Those not kicking a ball around descended upon me when they learned I had bicycled all the way from Dubai, more than five hundred miles away. It was a feat totally beyond their comprehending. They had never heard of someone riding their bike such a distance. They were full of questions and were encouraged by their teacher to keep them coming. One asked, "Don't you get tired? I get tired whenever I ride my bike."
Eddie Merckx was standing less than thirty feet away under another tree, but my bike and I were getting all the attention. The teacher was following the progress of the peloton via twitter on his phone. When it closed to within thirty kilometers he assembled his students to go out and brave the sun along the barriers at the finish line.
Before I could join them a French photographer with the race organization came over for a chat and a few photos. She said she was having a difficult time finding interesting shots. It was her first time in Oman and also the first time she had ever photographed a race. Graham Watson, the legendary English photographer is also here, but I've only seen him moments before the peloton arrives, as he's been out on the race course getting distinctive desert photos. This woman had been hired to capture the non-racing side of the race and was having a struggle. She thought I was quite lucky to have the freedom to be cycling around the country and camping wherever I chose.
I could point to where I had spent the previous night just a mile away around the bend off in a cluster of trees shielded from the road by a chest high hedge. She wondered how I bathed. This very park, I told her, had a rest room with water. I simply filled my water bottle at its sink and poured it over my head several times and wiped myself down with my soaked neckerchief. I do that several times a day when its this hot at the frequent gas stations. Fortunately, she didn't ask what I eat, as I know my basic default evening meal in my tent of ramen and baked beans would have been an affront to her French palate. The French usually gag when they learn I eat their favored causolette stew, when I'm in their country, cold out of the can. Ah, but that all adds to my freedom, not compelled to search for different foods, content with the easy and simple.
Rather than stationing myself right at the finish line in the shade of the arch as I had been doing here and at Dubai I backed off a bit so I could capture the winner with his arms fully in the air. Several climbs in the final kilometers thinned out the peloton, so it was just down to a select group of eighteen strongmen including Valverde, Van Garderen, Sagan and Cancellera but minus Nibali and Rodriquez. And the strongest of this day was the man known as Spartacus, Cancellera, who had won the inaugural Tour of Oman.
It was an uphill finish that left all the riders bent over their bikes and gasping just beyond the finish. Cancellera whipped off his helmet and squeezed what fluid was left in his bottle down his throat.
In the park where the podium had been set up a group of Omani musicians played traditional music. There were almost as many of them as there were spectators.
I needed to get down the road, but I lingered for the awards presentation for the rare opportunity to be in close proximity to one of the great cyclists of our time, a man so strong that he was seriously accused of having a motor in his bike when he rode away from everyone at Paris-Roubaix one year. Plenty of people were convinced that a flick he made with his brake lever at the time of his acceleration activated the motor hidden in his bottom bracket, a story that some still hold to be true.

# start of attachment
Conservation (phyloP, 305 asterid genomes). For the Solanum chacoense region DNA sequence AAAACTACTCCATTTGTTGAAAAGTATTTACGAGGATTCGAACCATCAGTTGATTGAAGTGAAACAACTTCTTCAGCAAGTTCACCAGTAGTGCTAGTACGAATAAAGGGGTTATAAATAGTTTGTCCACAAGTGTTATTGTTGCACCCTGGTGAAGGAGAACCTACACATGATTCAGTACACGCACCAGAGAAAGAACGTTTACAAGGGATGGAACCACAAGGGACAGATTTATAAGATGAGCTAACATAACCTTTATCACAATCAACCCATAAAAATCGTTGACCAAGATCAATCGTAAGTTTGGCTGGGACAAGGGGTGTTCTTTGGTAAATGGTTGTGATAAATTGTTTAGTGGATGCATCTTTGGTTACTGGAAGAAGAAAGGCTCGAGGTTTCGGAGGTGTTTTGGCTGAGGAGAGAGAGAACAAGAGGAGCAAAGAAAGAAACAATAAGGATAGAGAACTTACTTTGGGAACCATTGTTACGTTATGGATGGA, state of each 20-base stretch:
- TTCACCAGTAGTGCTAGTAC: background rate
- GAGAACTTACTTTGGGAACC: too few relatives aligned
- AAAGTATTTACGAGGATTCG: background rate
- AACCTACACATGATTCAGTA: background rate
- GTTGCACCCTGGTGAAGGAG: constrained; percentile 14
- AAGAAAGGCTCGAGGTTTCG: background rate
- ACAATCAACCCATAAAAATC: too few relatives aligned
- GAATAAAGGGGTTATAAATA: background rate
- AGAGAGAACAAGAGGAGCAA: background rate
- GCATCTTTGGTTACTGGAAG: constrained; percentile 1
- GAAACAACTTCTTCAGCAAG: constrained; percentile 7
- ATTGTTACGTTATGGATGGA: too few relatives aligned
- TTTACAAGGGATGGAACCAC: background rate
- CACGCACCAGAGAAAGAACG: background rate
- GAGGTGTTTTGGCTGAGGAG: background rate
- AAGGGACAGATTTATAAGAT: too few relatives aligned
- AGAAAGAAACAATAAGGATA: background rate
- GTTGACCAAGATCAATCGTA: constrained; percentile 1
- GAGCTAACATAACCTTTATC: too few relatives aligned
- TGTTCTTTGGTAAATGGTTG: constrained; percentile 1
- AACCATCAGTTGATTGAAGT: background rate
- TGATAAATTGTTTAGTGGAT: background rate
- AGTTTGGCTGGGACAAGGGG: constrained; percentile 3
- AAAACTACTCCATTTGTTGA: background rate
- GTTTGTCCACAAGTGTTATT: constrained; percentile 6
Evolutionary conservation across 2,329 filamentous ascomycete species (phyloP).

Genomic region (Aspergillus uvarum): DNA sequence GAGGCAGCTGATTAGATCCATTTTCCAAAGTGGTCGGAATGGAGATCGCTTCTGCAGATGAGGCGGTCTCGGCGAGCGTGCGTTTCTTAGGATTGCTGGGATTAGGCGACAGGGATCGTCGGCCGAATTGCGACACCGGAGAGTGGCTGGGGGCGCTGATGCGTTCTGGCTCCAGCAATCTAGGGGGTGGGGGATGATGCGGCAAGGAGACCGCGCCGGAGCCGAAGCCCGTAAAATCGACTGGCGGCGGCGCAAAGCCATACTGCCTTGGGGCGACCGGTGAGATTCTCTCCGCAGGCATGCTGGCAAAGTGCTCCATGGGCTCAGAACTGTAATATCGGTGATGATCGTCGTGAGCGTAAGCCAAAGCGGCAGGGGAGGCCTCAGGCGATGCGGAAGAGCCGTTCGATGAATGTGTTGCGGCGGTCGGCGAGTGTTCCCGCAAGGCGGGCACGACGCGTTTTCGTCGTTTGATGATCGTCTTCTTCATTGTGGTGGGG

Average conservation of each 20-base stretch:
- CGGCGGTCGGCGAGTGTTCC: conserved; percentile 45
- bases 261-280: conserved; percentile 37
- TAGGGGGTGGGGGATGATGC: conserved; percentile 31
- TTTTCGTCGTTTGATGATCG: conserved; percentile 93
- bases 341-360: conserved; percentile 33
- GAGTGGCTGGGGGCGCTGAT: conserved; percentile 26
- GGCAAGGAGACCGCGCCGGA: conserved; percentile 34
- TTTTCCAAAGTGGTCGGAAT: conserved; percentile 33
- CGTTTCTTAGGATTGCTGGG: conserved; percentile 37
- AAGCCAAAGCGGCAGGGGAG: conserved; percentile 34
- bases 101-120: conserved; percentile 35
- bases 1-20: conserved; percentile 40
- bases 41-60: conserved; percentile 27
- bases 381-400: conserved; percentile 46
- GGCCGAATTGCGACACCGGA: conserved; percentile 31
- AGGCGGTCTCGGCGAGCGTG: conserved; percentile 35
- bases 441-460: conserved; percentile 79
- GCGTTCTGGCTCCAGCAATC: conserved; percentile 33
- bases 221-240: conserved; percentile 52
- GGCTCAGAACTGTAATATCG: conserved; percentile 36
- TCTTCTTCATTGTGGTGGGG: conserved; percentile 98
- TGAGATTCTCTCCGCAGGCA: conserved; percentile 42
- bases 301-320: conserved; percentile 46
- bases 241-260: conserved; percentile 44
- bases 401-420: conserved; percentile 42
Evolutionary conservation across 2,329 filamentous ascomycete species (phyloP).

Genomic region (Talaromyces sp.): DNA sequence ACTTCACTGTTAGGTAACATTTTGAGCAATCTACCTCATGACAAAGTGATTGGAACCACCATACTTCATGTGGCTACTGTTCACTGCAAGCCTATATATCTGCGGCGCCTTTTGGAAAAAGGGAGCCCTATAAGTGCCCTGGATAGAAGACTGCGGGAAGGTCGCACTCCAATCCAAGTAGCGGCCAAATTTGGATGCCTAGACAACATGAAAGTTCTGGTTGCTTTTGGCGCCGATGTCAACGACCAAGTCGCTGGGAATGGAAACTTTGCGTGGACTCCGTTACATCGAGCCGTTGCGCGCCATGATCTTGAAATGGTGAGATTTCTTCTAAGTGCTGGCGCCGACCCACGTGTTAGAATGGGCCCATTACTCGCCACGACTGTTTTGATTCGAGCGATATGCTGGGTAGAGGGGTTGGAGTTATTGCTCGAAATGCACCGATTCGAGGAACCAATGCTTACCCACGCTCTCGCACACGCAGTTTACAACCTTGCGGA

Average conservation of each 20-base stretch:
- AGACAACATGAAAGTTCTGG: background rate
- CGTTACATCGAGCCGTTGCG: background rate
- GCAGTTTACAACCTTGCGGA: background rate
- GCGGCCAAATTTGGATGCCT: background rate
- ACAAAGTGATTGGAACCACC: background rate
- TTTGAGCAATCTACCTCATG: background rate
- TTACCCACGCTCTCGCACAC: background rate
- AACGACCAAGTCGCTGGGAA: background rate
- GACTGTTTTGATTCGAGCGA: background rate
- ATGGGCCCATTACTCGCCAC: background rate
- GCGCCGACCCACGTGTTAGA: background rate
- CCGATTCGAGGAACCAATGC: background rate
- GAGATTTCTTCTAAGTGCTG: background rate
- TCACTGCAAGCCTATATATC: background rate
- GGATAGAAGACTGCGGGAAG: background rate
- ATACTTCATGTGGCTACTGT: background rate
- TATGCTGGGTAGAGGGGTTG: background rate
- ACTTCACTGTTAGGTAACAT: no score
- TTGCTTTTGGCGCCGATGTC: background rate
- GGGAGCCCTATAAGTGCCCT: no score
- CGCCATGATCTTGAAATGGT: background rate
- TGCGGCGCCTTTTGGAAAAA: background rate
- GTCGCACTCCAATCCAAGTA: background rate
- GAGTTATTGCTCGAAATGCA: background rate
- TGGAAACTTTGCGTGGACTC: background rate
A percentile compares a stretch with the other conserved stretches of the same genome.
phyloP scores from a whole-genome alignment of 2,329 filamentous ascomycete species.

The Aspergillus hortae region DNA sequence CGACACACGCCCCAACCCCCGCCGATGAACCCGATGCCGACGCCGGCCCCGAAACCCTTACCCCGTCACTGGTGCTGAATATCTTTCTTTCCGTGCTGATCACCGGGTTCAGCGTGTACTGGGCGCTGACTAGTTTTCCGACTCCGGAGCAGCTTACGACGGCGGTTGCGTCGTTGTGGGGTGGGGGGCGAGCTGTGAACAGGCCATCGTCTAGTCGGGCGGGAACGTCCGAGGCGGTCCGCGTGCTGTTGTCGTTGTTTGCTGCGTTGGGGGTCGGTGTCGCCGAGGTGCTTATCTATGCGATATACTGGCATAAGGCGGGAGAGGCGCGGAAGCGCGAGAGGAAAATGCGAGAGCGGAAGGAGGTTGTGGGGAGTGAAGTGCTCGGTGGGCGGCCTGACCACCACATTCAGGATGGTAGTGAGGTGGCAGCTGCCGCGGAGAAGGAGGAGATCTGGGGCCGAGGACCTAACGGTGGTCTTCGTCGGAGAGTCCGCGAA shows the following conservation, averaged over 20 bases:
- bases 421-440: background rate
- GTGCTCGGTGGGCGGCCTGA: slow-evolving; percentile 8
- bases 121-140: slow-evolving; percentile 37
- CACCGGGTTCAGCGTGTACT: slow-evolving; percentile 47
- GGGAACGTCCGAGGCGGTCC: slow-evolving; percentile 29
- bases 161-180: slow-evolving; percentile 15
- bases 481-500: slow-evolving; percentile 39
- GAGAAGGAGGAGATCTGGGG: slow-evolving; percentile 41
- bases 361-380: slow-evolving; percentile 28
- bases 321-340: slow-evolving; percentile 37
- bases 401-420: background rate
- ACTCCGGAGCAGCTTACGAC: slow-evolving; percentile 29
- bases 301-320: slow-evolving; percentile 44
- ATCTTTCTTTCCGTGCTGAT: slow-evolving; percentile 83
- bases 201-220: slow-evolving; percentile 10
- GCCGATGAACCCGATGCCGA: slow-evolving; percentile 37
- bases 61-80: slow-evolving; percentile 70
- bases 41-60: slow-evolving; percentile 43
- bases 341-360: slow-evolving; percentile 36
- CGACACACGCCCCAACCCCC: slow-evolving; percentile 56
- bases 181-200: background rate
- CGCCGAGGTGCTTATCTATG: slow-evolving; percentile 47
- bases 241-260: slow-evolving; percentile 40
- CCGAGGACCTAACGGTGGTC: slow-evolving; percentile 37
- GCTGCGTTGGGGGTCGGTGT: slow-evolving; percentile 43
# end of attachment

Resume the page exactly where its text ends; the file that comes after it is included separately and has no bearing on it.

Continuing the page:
It would have been nice to start riding as soon as the race finished as the road along the coast had been blocked to traffic and was still blocked as some late arrivals straggled in. I had to ride twenty-five miles on the six-lane super highway through Muscat to just beyond the airport before I could turn inland away from the urban sprawl out into the desert. By the time I started I had a little more than two hours before dark. This would be my third time along this nerve-wracking, less than desirable route.
Though I could fly along on a nice wide shoulder, I had to contend with regular on and off ramps that were sometimes two-lanes wide with surging virtual non-stop traffic. It can literally take several minutes before there is a break in traffic to dart across. Leana, the South Africa, had to be rescued by the police when she was stranded in the middle of the highway entering Abu Dhabi, unable to cross a couple of lanes of traffic. I suffered that fear myself a couple times in Dubai. There is no alternative to the super highways at times, and since so few ride bicycles here, they don't bother with forbidding bicyclists on such roads, though they easily could.
It felt good though for the first time in several days to be riding hard at the end of the day, trying to get as far down the road as I could. I had fresh legs after a couple of twenty mile days of minor meandering. Ever since my night in the hotel on Valentine's Day I have been camping in pre-selected campsites on the fringe of Muscat, waiting until dark until I could retreat to them. I pedaled on right to dark this night and was able to set up my tent tingling with the exhilaration I had lately been deprived of. And I could go to sleep happy to know I had a full day of cycling ahead of me the next day. I wasn't upset at all that I would be skipping the day's third stage way out by the team hotel, as I continued heading inland seventy-five miles to Green Mountain, the stage four finish.
I didn't have the most isolated of campsites, but it was perfectly adequate.